How much variation is there in immigrant incorporation policies and practices across the Western democracies? Concluding that the effort to capture variation in typologies of incorporation schemes is likely to prove both futile and misleading, I propose a radically dis‐aggregated perspective that conceives of incorporation as the product of the intersection of migrant aspirations and strategies with regulatory frameworks in four domains — state, market, welfare, and culture. Because some but not all of the regulatory institutions in these domains were created with immigrant incorporation in mind, national incorporation frameworks are not fully cohesive, are constantly changing, and at best can be described as belonging to a handful of loosely connected syndromes.
National welfare states are compelled by their logic to be closed systems that seek to insulate themselves from external pressures and that restrict rights and benefits to members. They nonetheless fail to be perfectly bounded in a global economy marked by competition, interdependence, and extreme inequality. This article explores the consequences of transnational flows of labor both for the status of migrants who move to welfare states and for the viability of welfare states themselves. The consequences of migration for the fiscal and political stability of welfare states are discussed, and it is argued that migration has contributed to the Americanization of European welfare politics. It is concluded that the relatively free movement of labor across national frontiers exposes the tension between closed welfare states and open economies and that, ultimately, national welfare states cannot coexist with the free movement of labor.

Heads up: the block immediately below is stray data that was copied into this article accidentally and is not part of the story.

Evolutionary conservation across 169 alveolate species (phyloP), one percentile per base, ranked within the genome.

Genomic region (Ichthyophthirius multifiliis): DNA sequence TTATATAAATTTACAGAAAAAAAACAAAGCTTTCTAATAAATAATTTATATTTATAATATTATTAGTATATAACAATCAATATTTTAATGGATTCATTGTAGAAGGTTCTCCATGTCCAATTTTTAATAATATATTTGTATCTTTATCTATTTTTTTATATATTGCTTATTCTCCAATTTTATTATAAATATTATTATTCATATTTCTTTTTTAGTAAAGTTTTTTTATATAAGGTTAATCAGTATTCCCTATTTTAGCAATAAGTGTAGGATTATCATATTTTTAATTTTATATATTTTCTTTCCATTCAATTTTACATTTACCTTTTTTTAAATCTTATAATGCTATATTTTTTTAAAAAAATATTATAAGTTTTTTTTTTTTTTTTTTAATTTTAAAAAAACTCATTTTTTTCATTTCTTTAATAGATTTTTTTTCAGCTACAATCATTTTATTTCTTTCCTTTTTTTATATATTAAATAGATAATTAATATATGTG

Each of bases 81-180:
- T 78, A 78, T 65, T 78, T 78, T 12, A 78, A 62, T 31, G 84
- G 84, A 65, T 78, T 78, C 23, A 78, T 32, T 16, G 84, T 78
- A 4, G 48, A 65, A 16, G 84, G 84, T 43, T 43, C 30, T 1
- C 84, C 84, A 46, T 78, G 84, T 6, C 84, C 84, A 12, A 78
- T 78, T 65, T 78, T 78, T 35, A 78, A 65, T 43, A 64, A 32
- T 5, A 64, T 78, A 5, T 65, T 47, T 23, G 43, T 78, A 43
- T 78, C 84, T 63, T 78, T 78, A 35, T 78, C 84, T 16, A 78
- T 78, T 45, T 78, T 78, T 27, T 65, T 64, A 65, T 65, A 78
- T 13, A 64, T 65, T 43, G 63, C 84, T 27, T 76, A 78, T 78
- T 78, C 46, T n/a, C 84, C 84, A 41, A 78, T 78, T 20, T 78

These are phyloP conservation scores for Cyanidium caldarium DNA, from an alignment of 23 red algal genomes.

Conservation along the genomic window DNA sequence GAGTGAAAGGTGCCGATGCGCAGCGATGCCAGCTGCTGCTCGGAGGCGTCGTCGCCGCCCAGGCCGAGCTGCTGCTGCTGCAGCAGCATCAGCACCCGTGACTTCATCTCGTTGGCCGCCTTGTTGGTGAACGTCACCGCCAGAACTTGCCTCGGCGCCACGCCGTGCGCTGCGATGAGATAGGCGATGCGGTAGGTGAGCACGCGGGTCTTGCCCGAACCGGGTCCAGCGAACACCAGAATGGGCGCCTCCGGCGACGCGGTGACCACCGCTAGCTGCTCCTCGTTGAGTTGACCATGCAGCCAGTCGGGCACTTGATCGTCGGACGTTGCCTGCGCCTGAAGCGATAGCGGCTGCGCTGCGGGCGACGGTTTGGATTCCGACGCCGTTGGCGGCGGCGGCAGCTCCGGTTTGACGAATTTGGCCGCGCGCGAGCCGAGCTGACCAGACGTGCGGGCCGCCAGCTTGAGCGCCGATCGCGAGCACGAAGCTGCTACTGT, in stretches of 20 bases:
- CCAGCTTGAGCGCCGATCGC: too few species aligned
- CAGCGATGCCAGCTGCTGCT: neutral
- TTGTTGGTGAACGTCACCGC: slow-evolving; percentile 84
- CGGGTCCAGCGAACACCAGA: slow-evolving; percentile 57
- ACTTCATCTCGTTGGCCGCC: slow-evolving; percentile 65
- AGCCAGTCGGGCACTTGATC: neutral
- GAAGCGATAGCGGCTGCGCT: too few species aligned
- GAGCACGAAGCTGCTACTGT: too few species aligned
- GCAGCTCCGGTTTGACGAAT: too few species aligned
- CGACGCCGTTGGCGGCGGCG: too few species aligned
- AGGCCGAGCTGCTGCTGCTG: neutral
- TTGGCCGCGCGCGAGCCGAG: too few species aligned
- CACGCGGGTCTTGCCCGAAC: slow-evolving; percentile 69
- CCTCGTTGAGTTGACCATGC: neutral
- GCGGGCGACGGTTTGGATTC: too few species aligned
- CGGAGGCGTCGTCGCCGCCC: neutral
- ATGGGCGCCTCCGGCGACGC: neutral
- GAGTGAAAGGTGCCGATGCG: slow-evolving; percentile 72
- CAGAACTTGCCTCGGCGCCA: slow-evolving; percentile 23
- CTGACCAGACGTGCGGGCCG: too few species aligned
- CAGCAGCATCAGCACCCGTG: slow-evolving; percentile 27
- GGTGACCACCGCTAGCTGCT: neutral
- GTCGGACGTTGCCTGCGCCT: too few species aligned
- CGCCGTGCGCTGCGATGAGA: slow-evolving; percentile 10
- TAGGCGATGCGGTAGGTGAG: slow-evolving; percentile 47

A vigorous tradition in comparative politics argues that national policymakers develop characteristic and durable methods for dealing with public issues, that these can be linked to policy outcomes, and that they can be systematically compared. More recently, a number of scholars have suggested reversing the direction of causality, claiming that the nature of political issues themselves causes the politics associated with them. This policy sector approach implies that there should be cross-national similarities in the way issues are treated, whatever the styles particular nations adopt. The two approaches need to be integrated into a common framework built around a research strategy that investigates policymaking within specific sectors across multiple national cases. Such an approach can transcend the often sterile debate over whether the policies of nations are unique or are converging by seeking to explain how the nature of issues structures the variation among the policies of nations.